Reaction: G7 should tackle private lenders rather than blame China

Reacting to the G7 Finance Ministers statement released today at the end of their summit[1], Tim Jones, Head of Policy at Debt Justice said:

“To tackle the debt crisis in lower income countries the G7 need to stop blaming China and address the far larger debts owed to their own banks, hedge funds and oil traders. For two years the G7 have called on these private lenders to take part in debt relief schemes and they have refused. In contrast, China did suspend debt payments. The G7 need to make private lenders play ball, both to make debt relief effective, and to build trust with other lenders such as China. This means politically and financially supporting debtors to default on recalcitrant creditors and passing legislation in the UK and New York to make lenders comply.”

In 2022, of external debt payments due to be paid by low and lower middle-income governments, 47% are to private lenders, 27% to multilateral institutions, 12% to China and 14% to governments other than China.[2] Of debts owed to private lenders by low and lower middle income country governments, 51% are governed by English law, and 49% by New York law.[3]

IMF Managing Director Kristalina Georgieva has called on the UK and US to pass legislation to stop private lenders blocking debt relief agreements.[4] President of the World Bank David Malpass has made similar calls.[5]

The G7 specifically reference the debt situation in Sri Lanka in their statement. Of Sri Lanka’s external debt payments between 2022 and 2028, 52% are to private lenders, 21% multilateral institutions, 15% China and 12% other governments.[6]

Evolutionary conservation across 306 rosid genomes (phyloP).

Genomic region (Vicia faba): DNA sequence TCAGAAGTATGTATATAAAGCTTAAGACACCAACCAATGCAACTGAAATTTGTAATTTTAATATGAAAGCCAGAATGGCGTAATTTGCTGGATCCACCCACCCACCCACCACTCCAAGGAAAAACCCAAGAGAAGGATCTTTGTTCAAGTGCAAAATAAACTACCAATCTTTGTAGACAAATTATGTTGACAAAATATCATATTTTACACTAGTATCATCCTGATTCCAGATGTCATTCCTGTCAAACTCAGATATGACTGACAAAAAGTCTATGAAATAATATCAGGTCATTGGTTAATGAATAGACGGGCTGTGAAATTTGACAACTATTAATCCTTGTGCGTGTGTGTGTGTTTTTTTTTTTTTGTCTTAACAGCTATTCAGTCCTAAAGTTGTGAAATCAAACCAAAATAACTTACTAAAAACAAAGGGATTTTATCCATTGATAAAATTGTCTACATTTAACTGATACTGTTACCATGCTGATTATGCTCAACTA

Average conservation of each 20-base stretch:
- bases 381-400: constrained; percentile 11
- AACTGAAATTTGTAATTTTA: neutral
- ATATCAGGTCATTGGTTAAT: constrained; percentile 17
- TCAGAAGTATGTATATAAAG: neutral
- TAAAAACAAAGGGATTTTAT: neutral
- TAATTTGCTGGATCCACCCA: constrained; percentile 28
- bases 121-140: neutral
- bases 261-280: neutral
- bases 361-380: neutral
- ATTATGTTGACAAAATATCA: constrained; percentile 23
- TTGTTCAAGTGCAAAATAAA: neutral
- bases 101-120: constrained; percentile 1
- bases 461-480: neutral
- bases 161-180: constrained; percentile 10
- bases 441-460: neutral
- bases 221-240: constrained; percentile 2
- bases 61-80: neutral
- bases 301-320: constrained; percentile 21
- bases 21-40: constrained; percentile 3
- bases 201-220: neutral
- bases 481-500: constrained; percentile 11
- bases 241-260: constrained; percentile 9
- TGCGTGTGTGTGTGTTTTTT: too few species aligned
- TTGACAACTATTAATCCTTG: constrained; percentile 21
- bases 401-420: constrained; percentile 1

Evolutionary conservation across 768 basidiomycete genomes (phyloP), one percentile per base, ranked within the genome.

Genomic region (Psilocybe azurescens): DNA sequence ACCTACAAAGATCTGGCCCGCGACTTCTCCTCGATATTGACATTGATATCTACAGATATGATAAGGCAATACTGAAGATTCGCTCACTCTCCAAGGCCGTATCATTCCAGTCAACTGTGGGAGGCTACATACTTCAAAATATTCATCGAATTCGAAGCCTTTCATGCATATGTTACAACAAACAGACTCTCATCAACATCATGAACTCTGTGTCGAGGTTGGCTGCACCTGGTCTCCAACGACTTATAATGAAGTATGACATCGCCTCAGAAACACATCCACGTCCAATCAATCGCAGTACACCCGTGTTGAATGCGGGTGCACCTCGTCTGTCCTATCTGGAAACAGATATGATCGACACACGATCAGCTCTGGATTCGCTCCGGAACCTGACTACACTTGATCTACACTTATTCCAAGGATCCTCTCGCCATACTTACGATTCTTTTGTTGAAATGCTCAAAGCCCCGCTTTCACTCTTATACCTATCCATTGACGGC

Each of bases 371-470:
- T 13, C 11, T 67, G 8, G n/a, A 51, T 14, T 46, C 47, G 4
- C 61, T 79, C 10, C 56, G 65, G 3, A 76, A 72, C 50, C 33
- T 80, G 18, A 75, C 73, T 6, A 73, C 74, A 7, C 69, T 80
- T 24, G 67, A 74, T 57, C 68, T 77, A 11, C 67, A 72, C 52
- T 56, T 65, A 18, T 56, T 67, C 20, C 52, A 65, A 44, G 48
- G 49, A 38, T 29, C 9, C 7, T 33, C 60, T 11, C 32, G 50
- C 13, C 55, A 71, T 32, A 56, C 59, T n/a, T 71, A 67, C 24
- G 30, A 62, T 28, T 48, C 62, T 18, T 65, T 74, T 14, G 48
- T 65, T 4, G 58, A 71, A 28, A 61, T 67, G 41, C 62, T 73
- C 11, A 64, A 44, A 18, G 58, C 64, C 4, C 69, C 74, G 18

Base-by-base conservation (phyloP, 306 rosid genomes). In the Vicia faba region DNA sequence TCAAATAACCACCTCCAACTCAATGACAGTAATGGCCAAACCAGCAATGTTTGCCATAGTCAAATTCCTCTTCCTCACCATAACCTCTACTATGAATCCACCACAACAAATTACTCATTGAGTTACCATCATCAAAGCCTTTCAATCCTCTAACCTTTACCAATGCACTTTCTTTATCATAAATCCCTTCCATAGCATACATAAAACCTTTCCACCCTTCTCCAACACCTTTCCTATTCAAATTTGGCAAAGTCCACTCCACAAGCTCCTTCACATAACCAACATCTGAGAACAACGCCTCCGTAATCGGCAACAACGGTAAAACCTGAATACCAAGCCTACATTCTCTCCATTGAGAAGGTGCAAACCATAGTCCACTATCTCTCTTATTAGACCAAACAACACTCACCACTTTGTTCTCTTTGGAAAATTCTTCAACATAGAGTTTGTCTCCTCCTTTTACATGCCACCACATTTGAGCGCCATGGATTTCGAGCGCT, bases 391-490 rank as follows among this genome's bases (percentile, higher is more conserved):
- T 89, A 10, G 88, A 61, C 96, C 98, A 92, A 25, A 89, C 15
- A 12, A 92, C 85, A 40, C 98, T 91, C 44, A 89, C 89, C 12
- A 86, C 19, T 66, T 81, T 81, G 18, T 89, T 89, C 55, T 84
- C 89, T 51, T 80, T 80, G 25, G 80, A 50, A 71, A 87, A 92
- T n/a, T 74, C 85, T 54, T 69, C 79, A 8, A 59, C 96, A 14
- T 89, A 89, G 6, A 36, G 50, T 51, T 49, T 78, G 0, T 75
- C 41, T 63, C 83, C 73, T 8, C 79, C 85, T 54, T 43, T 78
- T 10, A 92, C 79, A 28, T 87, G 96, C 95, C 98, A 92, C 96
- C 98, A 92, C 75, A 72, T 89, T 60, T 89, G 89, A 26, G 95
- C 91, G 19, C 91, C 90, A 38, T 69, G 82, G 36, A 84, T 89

[1] Available at https://www.bundesfinanzministerium.de/Content/DE/Downloads/Internationales-Finanzmarkt/G7/g7-meeting-bonn-koenigswinter-communique-en.pdf?__blob=publicationFile&v=11

[2] Calculated by Debt Justice from World Bank International Debt Statistics database.

[3] The figure is for bonds as these are the ones with public information on governing law. Calculation is at https://debtjustice.org.uk/wp-content/uploads/2022/05/G7-responsibility-for-debt-payments_Briefing_05.22-1.pdf

[4] “We also are pressing for some of the changes, legal changes that need to happen in New York, in London, to close loopholes for vulture funds and others to prevent debt resolution. We are discussing how we can bring more contingency measures in debt agreements, how to press for more debt transparency.”

[5] “Given the depth of the pandemic, I believe we need to move with urgency to provide a meaningful reduction in the stock of debt for countries in debt distress. Under the current system, however, each country, no matter how poor, may have to fight it out with each creditor. Creditors are usually better financed with the highest paid lawyers representing them, often in U.S. and UK courts that make debt restructurings difficult. It is surely possible that these countries—two of the biggest contributors to development—can do more to reconcile their public policies toward the poorest countries and their laws protecting the rights of creditors to demand repayments from these countries.” https://www.worldbank.org/en/news/speech/2020/10/05/reversing-the-inequality-pandemic-speech-by-world-bank-group-president-david-malpass

[6] Calculated by Debt Justice from World Bank International Debt Statistics database.

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